It took longer than I thought, just like my dad said it would. He has worked tirelessly for the last 11 days and is finally taking the day off (but this afternoon will help me with getting the hips covered). We started ripping off the roof on the 4th (of July) and worked every day for 10+ hours for the next 10 days. Yesterday I came back to work but my dad and Ken spent one more day getting the majority of the remaining shingles up and the new vents for bathroom and kitchen fans.
Things I learned in the last week:
1. Looking back, I don't think we should have done it ourselves. Yes, a roof is expensive but it is also hard dirty work and no matter how much you try to learn about roofing before you start, the people who do it every day know those little tricks, and they're a lot faster.
2. My roof is complicated. I just didn't know how much more work that was going to take. A lot of houses have complicated roofs but if you're thinking of replacing your own roof you better hope you live in a rancher or any house with a simple gable roof.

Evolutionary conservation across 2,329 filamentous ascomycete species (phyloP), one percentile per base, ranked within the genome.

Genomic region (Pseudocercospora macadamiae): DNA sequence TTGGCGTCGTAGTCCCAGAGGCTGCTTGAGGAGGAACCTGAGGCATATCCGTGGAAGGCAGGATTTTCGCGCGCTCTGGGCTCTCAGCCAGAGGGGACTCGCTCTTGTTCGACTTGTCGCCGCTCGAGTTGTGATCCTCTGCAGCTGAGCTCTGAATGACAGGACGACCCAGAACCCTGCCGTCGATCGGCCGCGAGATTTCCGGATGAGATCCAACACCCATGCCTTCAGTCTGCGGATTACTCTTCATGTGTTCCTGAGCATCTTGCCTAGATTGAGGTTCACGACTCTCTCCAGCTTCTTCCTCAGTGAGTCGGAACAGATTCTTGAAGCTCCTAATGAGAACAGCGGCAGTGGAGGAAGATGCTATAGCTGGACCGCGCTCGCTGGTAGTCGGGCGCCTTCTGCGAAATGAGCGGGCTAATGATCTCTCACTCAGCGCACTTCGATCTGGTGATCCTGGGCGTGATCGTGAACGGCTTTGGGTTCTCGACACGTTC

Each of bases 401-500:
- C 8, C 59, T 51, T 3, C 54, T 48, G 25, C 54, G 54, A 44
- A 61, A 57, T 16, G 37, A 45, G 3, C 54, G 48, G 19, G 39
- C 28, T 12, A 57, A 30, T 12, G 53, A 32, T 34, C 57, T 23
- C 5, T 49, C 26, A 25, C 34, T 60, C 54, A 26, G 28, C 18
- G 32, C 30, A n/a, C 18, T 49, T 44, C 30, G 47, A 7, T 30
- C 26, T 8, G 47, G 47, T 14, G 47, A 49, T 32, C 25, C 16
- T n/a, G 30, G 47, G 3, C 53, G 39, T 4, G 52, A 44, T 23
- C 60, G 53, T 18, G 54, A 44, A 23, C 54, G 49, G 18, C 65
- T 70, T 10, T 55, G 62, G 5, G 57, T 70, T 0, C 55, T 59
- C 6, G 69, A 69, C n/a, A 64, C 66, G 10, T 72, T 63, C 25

3. I need a tool belt. Once you're up on a roof, it gets kind of hard to hold on to all the tools you might need up there and a pocket full of nails. The last few days I wore a pair of old cargo pants and stuffed the pockets with staples, nails, my chalk line and tried to carry a hammer but that didn't work too well. And later, a tool belt could come in handy for other household jobs like when I climb in the attic to install the bathroom fan.
4. There are people out there willing to help without expecting anything in return. My family was the biggest help during this project and obviously I couldn't have done it without their help. But it was people like my neighbor who loaned us ladders and tools and the last weekend helped unload the shingles and put them up. The guy who delivered the shingles who came before we had any felt on the top of the roof, so he helped roll out the top two rows, move the roof jacks and helped unload the 22 squares of shingles on the roof. He could have just said, "tough luck" and unloaded the shingles on their pallets in the front yard, but he didn't.
My mom took a lot of pictures this week and once I get some loaded online, I'll go into more exciting roofing detail. Right now I'm just happy we're done (almost).